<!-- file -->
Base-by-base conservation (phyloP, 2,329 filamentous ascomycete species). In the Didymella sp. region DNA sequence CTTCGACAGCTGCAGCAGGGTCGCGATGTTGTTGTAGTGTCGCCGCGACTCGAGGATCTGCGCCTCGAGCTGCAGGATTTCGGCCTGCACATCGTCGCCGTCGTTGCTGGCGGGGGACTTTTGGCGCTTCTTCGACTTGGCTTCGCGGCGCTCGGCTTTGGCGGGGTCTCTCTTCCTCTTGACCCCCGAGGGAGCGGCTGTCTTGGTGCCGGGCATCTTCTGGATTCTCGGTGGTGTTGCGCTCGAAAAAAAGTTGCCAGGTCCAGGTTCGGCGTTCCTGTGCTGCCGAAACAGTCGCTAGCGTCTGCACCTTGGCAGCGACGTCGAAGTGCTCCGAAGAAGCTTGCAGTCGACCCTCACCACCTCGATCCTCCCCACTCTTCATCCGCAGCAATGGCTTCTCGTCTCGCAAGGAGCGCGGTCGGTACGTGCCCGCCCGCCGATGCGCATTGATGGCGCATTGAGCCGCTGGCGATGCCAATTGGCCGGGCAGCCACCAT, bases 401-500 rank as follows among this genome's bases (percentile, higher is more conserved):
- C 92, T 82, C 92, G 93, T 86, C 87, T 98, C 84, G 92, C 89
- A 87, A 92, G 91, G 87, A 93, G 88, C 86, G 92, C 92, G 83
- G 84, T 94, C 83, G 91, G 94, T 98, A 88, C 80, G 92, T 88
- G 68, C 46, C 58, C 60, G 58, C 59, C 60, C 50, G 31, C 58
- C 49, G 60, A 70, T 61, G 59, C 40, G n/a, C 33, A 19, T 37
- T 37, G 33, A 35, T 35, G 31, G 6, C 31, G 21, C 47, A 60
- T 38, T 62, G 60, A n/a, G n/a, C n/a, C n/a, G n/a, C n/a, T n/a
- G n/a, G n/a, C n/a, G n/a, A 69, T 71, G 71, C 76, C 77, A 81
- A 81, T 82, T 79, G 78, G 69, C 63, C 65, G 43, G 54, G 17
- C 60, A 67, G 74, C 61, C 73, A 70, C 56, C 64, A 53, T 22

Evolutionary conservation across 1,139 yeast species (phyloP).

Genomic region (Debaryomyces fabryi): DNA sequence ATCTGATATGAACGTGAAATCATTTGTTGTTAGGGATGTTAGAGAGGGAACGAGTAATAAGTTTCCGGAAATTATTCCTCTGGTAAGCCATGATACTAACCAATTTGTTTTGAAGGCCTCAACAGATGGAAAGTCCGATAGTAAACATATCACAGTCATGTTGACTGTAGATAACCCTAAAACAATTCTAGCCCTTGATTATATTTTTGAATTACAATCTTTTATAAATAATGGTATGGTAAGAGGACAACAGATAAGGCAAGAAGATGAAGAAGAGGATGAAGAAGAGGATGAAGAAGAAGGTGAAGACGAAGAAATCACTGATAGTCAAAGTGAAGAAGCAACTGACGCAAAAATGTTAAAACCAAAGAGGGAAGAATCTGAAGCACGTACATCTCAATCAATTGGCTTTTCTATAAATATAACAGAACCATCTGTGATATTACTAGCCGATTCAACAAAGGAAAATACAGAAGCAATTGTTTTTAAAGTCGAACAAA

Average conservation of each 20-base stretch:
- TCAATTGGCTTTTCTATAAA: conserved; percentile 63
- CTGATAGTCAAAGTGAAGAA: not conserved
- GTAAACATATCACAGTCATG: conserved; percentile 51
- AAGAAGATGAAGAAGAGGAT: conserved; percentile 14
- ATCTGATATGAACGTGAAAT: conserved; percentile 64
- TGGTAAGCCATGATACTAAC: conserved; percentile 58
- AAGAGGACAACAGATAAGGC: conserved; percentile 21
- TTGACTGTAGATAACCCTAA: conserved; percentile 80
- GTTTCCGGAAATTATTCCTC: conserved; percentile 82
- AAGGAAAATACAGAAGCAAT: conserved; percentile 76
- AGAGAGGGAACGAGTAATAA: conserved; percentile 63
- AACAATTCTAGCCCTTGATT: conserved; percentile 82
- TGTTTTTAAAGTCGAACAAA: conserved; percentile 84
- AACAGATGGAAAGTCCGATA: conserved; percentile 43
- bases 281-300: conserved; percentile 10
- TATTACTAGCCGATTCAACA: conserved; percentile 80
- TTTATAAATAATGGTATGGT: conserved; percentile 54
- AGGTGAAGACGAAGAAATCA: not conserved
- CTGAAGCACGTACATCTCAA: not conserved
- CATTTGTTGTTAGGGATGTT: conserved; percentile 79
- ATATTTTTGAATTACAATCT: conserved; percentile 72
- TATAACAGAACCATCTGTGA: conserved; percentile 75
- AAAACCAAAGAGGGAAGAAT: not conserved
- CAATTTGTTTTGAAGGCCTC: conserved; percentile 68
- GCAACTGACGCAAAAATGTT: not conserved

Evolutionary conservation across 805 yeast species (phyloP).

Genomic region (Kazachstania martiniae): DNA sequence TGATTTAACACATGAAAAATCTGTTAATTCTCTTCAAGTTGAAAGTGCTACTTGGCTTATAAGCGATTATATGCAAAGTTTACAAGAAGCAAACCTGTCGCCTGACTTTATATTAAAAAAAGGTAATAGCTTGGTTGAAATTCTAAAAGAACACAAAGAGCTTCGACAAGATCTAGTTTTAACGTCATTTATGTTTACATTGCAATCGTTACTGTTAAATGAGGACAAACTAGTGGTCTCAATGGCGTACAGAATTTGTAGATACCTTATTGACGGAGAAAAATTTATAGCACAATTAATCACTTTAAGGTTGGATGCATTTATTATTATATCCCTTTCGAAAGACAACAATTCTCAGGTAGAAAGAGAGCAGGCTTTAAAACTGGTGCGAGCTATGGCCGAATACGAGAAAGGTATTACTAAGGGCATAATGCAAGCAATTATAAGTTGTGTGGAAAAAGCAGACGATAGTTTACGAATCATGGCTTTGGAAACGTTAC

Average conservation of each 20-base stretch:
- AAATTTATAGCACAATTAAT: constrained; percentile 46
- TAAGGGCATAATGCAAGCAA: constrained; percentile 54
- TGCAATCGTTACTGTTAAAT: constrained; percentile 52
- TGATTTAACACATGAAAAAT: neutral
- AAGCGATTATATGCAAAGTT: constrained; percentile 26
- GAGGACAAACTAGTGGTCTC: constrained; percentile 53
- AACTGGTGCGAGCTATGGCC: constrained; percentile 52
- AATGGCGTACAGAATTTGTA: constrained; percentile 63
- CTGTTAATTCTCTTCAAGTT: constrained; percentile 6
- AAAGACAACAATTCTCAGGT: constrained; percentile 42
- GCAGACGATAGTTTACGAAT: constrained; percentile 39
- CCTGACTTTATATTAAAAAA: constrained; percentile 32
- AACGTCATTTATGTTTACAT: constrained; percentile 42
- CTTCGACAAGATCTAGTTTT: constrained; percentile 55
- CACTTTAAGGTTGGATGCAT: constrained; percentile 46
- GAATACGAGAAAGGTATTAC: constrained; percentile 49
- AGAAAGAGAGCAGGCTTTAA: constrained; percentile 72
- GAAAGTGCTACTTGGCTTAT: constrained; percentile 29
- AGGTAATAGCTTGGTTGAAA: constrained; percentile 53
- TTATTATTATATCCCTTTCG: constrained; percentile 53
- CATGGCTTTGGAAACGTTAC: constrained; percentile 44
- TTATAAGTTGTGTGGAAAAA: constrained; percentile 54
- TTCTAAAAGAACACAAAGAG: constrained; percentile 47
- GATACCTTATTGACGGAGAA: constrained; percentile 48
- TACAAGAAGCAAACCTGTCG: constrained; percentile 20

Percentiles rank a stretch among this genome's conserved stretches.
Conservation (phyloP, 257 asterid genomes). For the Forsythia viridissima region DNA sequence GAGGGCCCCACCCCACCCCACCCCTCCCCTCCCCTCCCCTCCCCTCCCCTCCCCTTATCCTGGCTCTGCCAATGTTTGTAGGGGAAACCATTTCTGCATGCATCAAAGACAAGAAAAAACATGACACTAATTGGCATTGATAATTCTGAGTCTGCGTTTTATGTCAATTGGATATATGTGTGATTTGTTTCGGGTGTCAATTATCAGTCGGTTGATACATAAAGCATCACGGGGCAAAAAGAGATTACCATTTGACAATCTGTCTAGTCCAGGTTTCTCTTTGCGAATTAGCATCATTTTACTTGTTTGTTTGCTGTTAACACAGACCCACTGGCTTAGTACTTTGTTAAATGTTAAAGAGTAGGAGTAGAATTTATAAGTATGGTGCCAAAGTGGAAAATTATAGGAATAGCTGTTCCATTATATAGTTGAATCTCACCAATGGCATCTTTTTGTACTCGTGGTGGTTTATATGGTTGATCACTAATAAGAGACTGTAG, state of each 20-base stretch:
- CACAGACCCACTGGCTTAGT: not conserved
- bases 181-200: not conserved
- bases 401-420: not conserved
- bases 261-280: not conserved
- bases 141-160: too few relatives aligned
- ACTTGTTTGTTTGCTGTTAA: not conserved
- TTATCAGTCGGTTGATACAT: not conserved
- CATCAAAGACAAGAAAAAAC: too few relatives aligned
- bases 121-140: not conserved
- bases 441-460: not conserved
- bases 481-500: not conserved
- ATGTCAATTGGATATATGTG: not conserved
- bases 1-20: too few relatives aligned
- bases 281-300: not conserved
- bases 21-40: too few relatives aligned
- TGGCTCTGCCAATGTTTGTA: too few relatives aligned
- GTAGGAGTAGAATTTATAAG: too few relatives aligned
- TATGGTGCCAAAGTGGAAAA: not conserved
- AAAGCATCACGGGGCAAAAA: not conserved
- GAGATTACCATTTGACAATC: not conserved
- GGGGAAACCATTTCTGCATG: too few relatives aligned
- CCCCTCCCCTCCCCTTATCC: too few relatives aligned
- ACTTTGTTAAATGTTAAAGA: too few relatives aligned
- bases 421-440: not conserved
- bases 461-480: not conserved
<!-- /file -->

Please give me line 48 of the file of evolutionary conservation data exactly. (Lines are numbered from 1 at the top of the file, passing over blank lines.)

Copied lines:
- GAGGACAAACTAGTGGTCTC: constrained; percentile 53